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Einstürzende Neubauten – Rampen (apm: alien pop music)


In their own peculiar way, Einstürzende Neubauten have always been ruthlessly efficient. In their early days, they smelted completely new music from the ruins of West Berlin, scavenging everyday and industrial objects due to the necessity of poverty, to transmute, alchemically, into musical manna. In 2023, that practicality manifested differently. Ready to record a new album, but with limited time on the schedule, the group decided to use their ‘rampen’ – in-concert improvisations – as base material for the 15 songs that constitute Rampen (apm: alien pop music).

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It’s also an album that’s particularly rich with the much under-recognised Neubauten sense of humour. In recent interviews, Neubauten’s leader Blixa Bargeld has made knowing parallels with The Beatles, from the suggestion that in another solar system, Neubauten are as famous as The Beatles, to the way Rampen (apm: alien pop music) reflects The White Album in its one-colour artwork and double-album presentation. (Apparently, member NU Unruh suggested the album should be called Gelb (Yellow).) The subtitle of the final title is the clincher, though, with Rampen offering the listener a kind of pop music for the minority.

If anything, it’s curious that it’s taken Neubauten so long to formally recognise an umbilical to pop that’s existed since their 1980s covers of Nancy Sinatra and Lee Hazlewood’s “Sand” and Serge Gainsbourg and Jane Birkin’s “Je t’aime”. Their idea of pop may be like nobody else’s, but it’s hard to deny that Bargeld and the group have a way with a catchy mantra: Bargeld’s already noted that the sing-song melody of “Everything Will Be Fine” has caught the ear of the group’s fanbase, ringing out after they’d left the stage at a performance for Patreon supporters earlier this year.

Rampen is the last album Einstürzende Neubauten have recorded as part of their long-running Patreon campaign. With the campaign acting as a slow-release eject from the music industry, there’s something galvanising about the way they’ve signed off with their best album in decades. This is not to slight previous albums like Perpetuum Mobile or Alles In Allem, but the group are on particularly excellent form. And if the aesthetic coordinates aren’t exactly surprising – a combination of krautrock, the anarchist polit-rock of Ton Steine Scherben, and art song – they’re deployed both stylishly and fiercely.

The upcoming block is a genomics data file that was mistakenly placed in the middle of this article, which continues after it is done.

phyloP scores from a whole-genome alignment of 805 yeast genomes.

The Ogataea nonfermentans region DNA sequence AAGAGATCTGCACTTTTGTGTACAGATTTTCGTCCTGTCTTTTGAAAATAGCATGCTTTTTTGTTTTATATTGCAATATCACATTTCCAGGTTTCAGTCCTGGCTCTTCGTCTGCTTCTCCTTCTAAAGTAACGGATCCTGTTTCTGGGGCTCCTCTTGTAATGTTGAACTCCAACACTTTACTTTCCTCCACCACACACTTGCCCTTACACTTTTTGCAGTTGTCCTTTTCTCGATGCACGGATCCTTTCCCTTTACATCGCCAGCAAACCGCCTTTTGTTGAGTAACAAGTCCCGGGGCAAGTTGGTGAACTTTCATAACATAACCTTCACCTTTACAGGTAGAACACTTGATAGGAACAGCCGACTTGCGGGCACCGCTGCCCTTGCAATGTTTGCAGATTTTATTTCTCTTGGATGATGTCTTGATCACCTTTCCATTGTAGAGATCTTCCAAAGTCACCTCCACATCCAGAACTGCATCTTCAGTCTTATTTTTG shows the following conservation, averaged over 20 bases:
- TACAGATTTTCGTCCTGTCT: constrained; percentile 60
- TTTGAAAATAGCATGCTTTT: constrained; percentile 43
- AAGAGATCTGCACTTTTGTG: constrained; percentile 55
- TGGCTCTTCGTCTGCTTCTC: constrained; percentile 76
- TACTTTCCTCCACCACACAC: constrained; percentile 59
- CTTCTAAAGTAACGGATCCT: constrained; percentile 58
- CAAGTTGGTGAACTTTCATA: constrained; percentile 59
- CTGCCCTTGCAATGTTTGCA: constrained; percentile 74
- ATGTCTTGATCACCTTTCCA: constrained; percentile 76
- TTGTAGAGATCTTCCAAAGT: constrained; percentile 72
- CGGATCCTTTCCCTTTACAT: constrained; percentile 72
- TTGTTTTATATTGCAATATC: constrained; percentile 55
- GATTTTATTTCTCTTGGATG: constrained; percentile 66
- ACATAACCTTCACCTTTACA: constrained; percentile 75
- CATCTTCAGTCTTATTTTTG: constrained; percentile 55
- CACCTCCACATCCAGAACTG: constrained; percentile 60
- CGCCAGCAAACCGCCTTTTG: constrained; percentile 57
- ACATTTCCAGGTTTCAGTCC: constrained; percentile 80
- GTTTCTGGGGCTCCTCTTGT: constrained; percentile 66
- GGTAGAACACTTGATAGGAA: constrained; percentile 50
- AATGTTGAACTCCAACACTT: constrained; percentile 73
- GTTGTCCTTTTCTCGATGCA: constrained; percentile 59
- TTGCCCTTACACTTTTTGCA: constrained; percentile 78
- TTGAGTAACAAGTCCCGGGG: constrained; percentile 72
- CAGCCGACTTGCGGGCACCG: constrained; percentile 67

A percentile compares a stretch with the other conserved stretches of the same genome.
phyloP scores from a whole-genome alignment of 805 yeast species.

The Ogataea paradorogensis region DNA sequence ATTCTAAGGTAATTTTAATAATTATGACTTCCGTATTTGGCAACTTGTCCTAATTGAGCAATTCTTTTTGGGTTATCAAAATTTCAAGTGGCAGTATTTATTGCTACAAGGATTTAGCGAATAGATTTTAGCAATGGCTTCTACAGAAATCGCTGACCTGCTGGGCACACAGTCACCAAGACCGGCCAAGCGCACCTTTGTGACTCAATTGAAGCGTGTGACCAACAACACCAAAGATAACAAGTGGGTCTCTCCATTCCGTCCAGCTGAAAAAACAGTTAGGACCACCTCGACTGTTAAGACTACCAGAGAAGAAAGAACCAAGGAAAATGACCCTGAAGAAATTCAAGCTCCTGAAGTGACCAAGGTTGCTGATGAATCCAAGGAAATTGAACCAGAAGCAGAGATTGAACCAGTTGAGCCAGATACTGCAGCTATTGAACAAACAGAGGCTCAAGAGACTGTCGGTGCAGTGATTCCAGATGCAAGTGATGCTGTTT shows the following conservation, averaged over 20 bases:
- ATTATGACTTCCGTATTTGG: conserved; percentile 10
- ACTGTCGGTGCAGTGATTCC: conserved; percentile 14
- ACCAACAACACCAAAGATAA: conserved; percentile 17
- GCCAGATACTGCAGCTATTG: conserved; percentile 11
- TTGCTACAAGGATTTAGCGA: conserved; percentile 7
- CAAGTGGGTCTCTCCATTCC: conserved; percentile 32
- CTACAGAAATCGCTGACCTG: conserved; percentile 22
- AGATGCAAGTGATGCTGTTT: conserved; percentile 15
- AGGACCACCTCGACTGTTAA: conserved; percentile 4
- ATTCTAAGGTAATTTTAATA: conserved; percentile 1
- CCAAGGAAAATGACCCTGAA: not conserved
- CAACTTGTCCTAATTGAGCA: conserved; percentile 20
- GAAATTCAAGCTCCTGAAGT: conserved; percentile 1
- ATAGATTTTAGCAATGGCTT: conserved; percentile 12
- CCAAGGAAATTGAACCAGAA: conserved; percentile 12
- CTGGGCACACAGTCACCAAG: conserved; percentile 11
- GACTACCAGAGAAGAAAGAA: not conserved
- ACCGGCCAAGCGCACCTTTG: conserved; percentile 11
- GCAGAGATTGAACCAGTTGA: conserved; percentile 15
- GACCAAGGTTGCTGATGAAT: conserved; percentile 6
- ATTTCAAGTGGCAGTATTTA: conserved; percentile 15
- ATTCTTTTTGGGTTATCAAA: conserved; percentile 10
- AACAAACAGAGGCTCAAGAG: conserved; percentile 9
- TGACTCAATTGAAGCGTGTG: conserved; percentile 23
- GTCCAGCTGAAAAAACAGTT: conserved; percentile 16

Indeed, Bargeld acknowledges the parallels between the structure of Rampen and classic krautrock double albums, such as Can’s Tago Mago, right down to the expansive, psychedelic third side, which on Rampen consists of “The Pit of Language”, “Planet Umbra”, and “Tarred & Feathered”. The sound here is mercurial, hypnotic, the eight minutes and two chords of “Planet Umbra” pulsing across a febrile, sensuous landscape, Unruh playing water across the song to reconcile the dryness of the planet.

“The Pit Of Language” and “Tarred & Feathered” are sister songs, amorphous things that have Bargeld circling and exploring one of the album’s key themes. The various themes that crop up through the album – gender, identity, language – feel immanent in the music, too; everything here is of a piece, the music ‘speaks’, its identity slips and slides between registers, between forms. Nowhere is this more obvious than the closing “Trilobiten” and “Gesundbrunnen”, which skirl with detail while Bargeld analogises the pre-gender trilobite fossil – gifted to him by an event organiser – with “small diamonds from grey prehistory”, before “me/you” is “undivided”.

In “Gesundbrunnen”, this blossoms into a questioning of essentialist thinking, where “we rehearse what is new/Fully beyond biology/As diluvian beings/Multitudinous beings not determined”. It’s a world of possibility that Bargeld has gestured towards before, with the “nonbinary I” of Alles In Allem’s “Seven Screws”, but here he’s seeing the beautiful, multiple and utopian possibilities of life beyond the binary: “Where once there had been no door/I will now open up for you”. Bargeld himself says, “I’m trying to put a utopian moment in every song. Apart from the utopian as a place, there’s the ucorporean, the utopian body, the changes of the body, the freedom of changing the body.”

Rampen is full of such utopian moments, even as songs like “Everything Will Be Fine” acknowledge, with no small amount of cynicism, the geopolitical precipice we collectively find ourselves hovering over, with right-wing politics and fascism on the global ascent. There are limits, of course, to what one band can achieve. But in both the fecund scent of its music, constructed from an instrumental palette that ranges from the elegant to the punked and jerry-rigged, and the liberatory politic of Bargeld’s lyrics, Rampen feels like something springing up, fully formed, and ready for ideological battle.

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